Corporal punishment at school.Picture Zanele Zulu.19/03/2014

Durban - The KwaZulu-Natal Department of Education is probing claims by pupils at a South Coast school that a teacher frequently assaulted them with a plastic pipe for arriving late or failing tests.

They claimed they had to show up for class at 6.30am, whereas school only begins at 8am.

A Daily News team went to the school in Mbumbulu, near eManzimtoti, on Wednesday and counted at least 40 girls leaving the school with what appeared to be fresh bruises on their legs.

They said they had been hit earlier for arriving late.

The pupils said they dreaded going to school because of the alleged assaults that left them with bruises and welts on their calves and forearms.

Most were too afraid to speak, but some confirmed that one matric pupil had fainted after she was beaten. She was taken to a local clinic by a teacher.

The Daily News contacted the 18-year-old girl, but she only confirmed that she was at a clinic before hanging up.

“It was hectic; we thought she was dying,” said one pupil, who had marks on her legs and arms.

“After beating us, he (the teacher) became apologetic and told us he expected nothing less than a distinction in his subject. This is unacceptable. We fear coming to school because not a single day goes by without him hitting us.”

Telephoned later for comment, the teacher denied the claims.

“You can write whatever you like because you want to sell the paper at my expense,” he said. “I have never beaten any child at the school. Tell me, how did you get my number? What worries you; do you have a child at the school?” he asked before hanging up.

KwaZulu-Natal education head of department, Nkosinathi Sishi, said on Wednesday he was disgusted to hear that the school might still be using corporal punishment, despite it being banned.

“I will personally visit the school to investigate these claims,” he said, adding that if misconduct was proven it would lead to summary dismissal.

Sishi said the department was recently successfully sued for millions of rand by a now former pupil who was hit in the eye with the tip of a belt as a teacher was beating another pupil.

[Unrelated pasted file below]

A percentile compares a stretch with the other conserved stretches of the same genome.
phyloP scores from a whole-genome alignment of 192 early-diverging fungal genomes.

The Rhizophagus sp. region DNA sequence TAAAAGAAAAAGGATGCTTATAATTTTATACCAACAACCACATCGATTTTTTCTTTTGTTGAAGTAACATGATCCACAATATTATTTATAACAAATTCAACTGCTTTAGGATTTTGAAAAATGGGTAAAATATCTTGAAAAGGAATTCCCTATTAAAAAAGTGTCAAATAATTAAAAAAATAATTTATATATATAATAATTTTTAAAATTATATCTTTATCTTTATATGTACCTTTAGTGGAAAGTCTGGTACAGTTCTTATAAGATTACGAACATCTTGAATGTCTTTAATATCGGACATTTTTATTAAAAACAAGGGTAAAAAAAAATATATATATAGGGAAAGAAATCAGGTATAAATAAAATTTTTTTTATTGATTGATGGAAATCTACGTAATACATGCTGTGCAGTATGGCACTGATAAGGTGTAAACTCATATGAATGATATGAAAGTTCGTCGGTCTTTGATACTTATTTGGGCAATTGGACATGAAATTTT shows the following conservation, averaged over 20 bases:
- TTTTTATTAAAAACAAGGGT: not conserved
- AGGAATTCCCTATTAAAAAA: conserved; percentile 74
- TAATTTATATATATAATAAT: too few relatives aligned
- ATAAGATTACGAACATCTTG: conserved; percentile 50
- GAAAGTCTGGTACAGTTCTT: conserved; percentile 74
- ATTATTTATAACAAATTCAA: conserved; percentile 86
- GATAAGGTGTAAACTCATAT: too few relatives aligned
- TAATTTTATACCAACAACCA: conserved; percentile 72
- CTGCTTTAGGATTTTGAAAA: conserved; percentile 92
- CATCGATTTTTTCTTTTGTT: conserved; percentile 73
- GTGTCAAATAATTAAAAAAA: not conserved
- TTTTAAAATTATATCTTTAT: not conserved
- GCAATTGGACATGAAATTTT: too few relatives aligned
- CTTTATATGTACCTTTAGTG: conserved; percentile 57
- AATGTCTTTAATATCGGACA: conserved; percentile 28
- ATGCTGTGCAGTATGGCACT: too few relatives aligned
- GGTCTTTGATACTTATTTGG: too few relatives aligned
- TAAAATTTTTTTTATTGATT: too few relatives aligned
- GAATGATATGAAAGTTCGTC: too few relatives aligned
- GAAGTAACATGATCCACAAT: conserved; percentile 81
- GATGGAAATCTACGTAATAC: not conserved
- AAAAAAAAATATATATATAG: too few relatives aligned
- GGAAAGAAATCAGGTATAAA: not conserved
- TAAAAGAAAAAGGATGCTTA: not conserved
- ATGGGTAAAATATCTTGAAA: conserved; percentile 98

“They do not recognise that they are sick and need help,” said Sishi of teachers who beat children.

Another pupil said the teacher often boasted by telling them that the school would be performing well if he were the principal.

“It is difficult here. They need to stop this (corporal punishment) because it is against the law,” she said. “My painful leg is swollen. He strikes anywhere on the body. I am even contemplating dropping out of school. We have become a laughing stock to other school pupils. They often ask how do we cope with this?”

Five pupils claimed the teacher had also forced them to take a subject they had dropped years before.

They said they had to be in class by 6.30am or they would get beaten, and were also forced to attend compulsory classes on Saturdays from 8.30am until 3pm.

Pupils claimed the principal knew what was going on, but did little to stop it.

The principal could not be reached for comment because calls to his cellphone went to voicemail.

The pupils claimed they were afraid to report the matter to the police, and that their parents were not concerned about the matter.

Some pupils at the school were, however, not happy at the attention the matter was getting.

One pupil told the Daily News that she, too, had been beaten, but that she had deserved the punishment.

She then returned to the school grounds and a short while later a group of angry boys emerged from the school and circled the reporter’s car.

They threatened the reporter and photographer, warning that the car would be stoned if they did not leave.

“Please go away, we do not want our school to be (in) the newspapers,” said one boy.

“Just drive away and do not come back.”

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